void InitDHT(){
  	//DDRC |= _BV(dht_PIN);//set data pin... for now... as output
              //DDRC is data direction register for pins A0-5 are on
	//PORTC |= _BV(dht_PIN);//Set line high
              //PORTC relates to the pins A0-5 are on.
        //Alternative code...
//        if (dht_dpin-14 != dht_PIN){Serial.println("ERROR- dht_dpin must be 14 more than dht_PIN");};//end InitDHT
        pinMode(dht_dpin,OUTPUT);// replaces DDRC... as long as dht_dpin=14->19
        digitalWrite(dht_dpin,HIGH);//Replaces PORTC |= if dht_pin=14->19
}//end InitDHT

void ReadDHT(){
/*Uses global variables dht_dat[0-4], and bGlobalErr to pass
  "answer" back. bGlobalErr=0 if read went okay.
  Depends on global dht_PIN for where to look for sensor.*/
bGlobalErr=0;
byte dht_in;
byte i;
  // Send "start read and report" command to sensor....
  // First: pull-down i/o pin for 18ms
digitalWrite(dht_dpin,LOW);//Was: PORTC &= ~_BV(dht_PIN);
delay(18);
delay(5);//TKB, from Quine at Arduino forum
/*aosong.com datasheet for DHT22 says pin should be low at least
  500us. I infer it can be low longer without any]
  penalty apart from making "read sensor" process take
  longer. */
//Next line: Brings line high again,
//   second step in giving "start read..." command
digitalWrite(dht_dpin,HIGH);//Was: PORTC |= _BV(dht_PIN);
delayMicroseconds(30);//DHT22 datasheet says host should
   //keep line high 20-40us, then watch for sensor taking line
   //low. That low should last 80us. Acknowledges "start read
   //and report" command.
   //Getting the delay exacly right is critical...
   //  put 40 in for the delay, in one of the later
   //  editions of this code, and the program
   //  will work SOMETIMES, but not ALWAYS.
   //  You have to allow for processing overheads,
   //  etc, too. Using, say, 30 won't "magically"
   //  make the TOTAL delay (with overheads, etc)
   //  exactly 30.0000 milliseconds. (This version may
   //  also have been unreliable with delay=40.. now
   //  deprecated.)

//Next: Change Arduino pin to an input, to
//watch for the 80us low explained a moment ago.
pinMode(dht_dpin,INPUT);//Was: DDRC &= ~_BV(dht_PIN);
delayMicroseconds(40);

dht_in=digitalRead(dht_dpin);//Was: dht_in = PINC & _BV(dht_PIN);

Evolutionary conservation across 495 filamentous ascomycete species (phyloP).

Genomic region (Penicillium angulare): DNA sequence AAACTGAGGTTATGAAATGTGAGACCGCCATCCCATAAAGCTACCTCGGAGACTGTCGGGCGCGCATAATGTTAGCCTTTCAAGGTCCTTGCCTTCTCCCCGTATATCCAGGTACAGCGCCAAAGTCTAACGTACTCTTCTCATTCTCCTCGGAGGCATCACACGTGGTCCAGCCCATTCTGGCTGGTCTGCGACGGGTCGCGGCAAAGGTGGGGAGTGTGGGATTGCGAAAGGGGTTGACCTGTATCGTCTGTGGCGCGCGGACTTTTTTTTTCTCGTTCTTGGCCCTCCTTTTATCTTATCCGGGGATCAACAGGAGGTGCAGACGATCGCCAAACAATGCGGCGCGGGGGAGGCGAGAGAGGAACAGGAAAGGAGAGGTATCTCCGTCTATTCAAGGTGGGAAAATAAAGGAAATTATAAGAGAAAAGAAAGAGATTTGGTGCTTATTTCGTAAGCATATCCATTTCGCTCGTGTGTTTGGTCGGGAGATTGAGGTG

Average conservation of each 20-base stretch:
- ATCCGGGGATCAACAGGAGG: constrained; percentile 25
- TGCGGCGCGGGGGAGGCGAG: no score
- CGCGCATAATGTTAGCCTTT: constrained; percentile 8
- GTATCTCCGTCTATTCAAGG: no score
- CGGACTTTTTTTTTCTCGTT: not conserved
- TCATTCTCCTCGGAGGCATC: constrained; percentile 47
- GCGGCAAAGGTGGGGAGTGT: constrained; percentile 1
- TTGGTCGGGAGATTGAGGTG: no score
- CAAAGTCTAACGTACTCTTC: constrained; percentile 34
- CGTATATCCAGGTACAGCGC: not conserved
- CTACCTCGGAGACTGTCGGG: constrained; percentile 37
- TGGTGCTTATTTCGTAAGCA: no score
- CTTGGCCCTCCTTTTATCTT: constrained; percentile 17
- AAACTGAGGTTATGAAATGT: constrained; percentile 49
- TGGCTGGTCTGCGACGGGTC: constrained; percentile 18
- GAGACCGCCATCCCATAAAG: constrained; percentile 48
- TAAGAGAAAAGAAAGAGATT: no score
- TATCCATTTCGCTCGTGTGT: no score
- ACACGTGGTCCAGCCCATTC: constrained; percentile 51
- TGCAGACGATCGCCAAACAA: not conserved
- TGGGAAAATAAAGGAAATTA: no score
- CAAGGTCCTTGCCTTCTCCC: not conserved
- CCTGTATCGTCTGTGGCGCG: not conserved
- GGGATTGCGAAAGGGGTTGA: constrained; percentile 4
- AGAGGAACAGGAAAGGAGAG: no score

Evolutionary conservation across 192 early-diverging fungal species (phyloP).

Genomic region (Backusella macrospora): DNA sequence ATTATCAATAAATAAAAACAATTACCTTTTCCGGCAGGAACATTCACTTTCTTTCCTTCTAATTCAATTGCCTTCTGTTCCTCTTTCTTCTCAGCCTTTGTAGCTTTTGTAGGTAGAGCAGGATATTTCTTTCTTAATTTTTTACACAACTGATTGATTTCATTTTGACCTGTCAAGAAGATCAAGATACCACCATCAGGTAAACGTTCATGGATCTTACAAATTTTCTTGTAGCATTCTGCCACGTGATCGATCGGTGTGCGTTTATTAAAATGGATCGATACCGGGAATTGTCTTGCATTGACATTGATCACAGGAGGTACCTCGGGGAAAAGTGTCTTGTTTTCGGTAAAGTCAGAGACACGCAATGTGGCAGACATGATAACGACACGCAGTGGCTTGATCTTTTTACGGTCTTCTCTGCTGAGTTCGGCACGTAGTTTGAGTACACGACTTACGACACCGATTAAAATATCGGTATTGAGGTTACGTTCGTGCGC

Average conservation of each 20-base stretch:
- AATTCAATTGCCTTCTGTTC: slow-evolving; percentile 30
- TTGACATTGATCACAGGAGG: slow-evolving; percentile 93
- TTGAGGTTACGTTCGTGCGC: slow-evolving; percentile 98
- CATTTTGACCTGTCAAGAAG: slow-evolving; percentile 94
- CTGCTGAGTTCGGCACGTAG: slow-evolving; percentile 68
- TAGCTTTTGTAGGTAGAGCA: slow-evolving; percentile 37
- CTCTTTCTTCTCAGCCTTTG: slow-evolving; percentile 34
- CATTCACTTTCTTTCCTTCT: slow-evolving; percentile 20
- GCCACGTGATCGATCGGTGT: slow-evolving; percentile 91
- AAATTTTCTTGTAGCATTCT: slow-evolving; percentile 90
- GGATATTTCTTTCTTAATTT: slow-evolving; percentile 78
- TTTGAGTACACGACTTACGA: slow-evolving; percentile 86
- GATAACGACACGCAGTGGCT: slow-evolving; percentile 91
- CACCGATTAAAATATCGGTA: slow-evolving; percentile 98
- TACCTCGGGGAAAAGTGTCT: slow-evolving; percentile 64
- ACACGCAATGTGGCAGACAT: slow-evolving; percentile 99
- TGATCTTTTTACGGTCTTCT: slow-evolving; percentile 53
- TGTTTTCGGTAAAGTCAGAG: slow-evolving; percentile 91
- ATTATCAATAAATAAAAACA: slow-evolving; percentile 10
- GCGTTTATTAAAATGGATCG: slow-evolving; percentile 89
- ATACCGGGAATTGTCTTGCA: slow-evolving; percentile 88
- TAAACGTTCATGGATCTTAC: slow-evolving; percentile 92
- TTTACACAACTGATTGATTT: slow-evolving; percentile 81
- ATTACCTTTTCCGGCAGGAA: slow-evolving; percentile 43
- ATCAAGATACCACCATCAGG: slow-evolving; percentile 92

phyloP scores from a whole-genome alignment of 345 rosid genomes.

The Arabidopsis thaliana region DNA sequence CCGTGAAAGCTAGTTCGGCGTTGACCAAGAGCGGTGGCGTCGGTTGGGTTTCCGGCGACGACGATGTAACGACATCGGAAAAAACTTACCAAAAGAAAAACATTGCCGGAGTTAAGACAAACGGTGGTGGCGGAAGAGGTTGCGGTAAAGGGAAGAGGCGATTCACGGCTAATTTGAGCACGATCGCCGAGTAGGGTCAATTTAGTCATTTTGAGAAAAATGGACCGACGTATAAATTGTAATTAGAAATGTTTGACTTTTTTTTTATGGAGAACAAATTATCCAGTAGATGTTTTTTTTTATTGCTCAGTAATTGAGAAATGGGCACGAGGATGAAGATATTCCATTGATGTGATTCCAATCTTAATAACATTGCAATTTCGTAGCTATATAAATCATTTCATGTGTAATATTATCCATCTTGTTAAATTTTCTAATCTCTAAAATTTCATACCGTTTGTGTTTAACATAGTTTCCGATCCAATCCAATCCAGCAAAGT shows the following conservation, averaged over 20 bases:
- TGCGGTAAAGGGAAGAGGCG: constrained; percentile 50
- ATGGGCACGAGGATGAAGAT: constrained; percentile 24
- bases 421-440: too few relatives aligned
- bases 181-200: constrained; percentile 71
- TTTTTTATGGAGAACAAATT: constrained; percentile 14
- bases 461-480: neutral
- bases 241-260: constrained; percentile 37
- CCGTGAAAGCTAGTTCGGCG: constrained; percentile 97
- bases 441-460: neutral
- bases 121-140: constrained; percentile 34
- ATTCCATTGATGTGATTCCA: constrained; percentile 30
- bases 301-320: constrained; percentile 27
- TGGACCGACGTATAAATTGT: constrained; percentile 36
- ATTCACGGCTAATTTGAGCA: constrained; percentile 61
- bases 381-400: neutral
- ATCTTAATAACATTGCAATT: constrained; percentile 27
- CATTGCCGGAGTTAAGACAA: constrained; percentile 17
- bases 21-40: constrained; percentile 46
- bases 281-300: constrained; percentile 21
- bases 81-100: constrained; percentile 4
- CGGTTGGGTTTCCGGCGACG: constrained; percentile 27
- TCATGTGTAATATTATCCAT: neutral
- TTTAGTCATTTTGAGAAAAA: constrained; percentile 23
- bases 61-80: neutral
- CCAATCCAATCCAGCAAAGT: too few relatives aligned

if(dht_in){
   bGlobalErr=1;//Was: Serial.println("dht11 start condition 1 not met");
   return;
   }//end "if..."
delayMicroseconds(80);

dht_in=digitalRead(dht_dpin);//Was: dht_in = PINC & _BV(dht_PIN);

if(!dht_in){
   bGlobalErr=2;//Was: Serial.println("dht11 start condition 2 not met");
   return;
   }//end "if..."

/*After 80us low, the line should be taken high for 80us by the
  sensor. The low following that high is the start of the first
  bit of the forty to come. The routine "read_dht_dat()"
  expects to be called with the system already into this low.*/
delayMicroseconds(80);
//now ready for data reception... pick up the 5 bytes coming from
//   the sensor
for (i=0; i<5; i++)
   dht_dat[i] = read_dht_dat();

//Next: restore pin to output duties
pinMode(dht_dpin,OUTPUT);//Was: DDRC |= _BV(dht_PIN);
//N.B.: Using DDRC put restrictions on value of dht_pin

//Next: Make data line high again, as output from Arduino
digitalWrite(dht_dpin,HIGH);//Was: PORTC |= _BV(dht_PIN);
//N.B.: Using PORTC put restrictions on value of dht_pin

//Next see if data received consistent with checksum received
byte dht_check_sum =
       dht_dat[0]+dht_dat[1]+dht_dat[2]+dht_dat[3];
/*Condition in following "if" says "if fifth byte from sensor
       not the same as the sum of the first four..."*/
if(dht_dat[4]!= dht_check_sum)
   {bGlobalErr=3;}//Was: Serial.println("DHT11 checksum error");
};//end ReadDHT()

byte read_dht_dat(){
//Collect 8 bits from datastream, return them interpreted
//as a byte. I.e. if 0000.0101 is sent, return decimal 5.

//Code expects the system to have recently entered the
//dataline low condition at the start of every data bit's
//transmission BEFORE this function is called.

  byte i = 0;
  byte result=0;
  for(i=0; i< 8; i++){
      //We enter this during the first start bit (low for 50uS) of the byte
      //Next: wait until pin goes high
      while(digitalRead(dht_dpin)==LOW);//Was: while(!(PINC & _BV(dht_PIN)));
            //signalling end of start of bit's transmission.

      //Dataline will now stay high for 27 or 70 uS, depending on
            //whether a 0 or a 1 is being sent, respectively.
      delayMicroseconds(30);//AFTER pin is high, wait further period, to be
        //into the part of the timing diagram where a 0 or a 1 denotes
        //the datum being send. The "further period" was 30uS in the software
        //that this has been created from. I believe that a higher number
        //(45?) would be more appropriate.

      //Next: Wait while pin still high
      if (digitalRead(dht_dpin)==HIGH)//Was: if(PINC & _BV(dht_PIN))
 	   result |=(1<<(7-i));// "add" (not just addition) the 1
                      //to the growing byte
    //Next wait until pin goes low again, which signals the START
    //of the NEXT bit's transmission.
    while (digitalRead(dht_dpin)==HIGH);//Was: while((PINC & _BV(dht_PIN)));
    }//end of "for.."
  return result;
}//end of "read_dht_dat()"

STOP PRESS: BETTER CODE....

(Best?... well... for now, yes: "Best")

Once again (3/13) I find myself saying: I haven't time, now, to write up everything that might be said about the following. It does essentially what the code above did... but BETTER. Please let me know if you use this, and if you encounter any difficulties with it. What is below retains comments from previous versions by various authors of this evolving code. Comments ALWAYS a good idea! (But... isn't it sad? I hesitated to use the word "evolving", in case it upset some creationist!)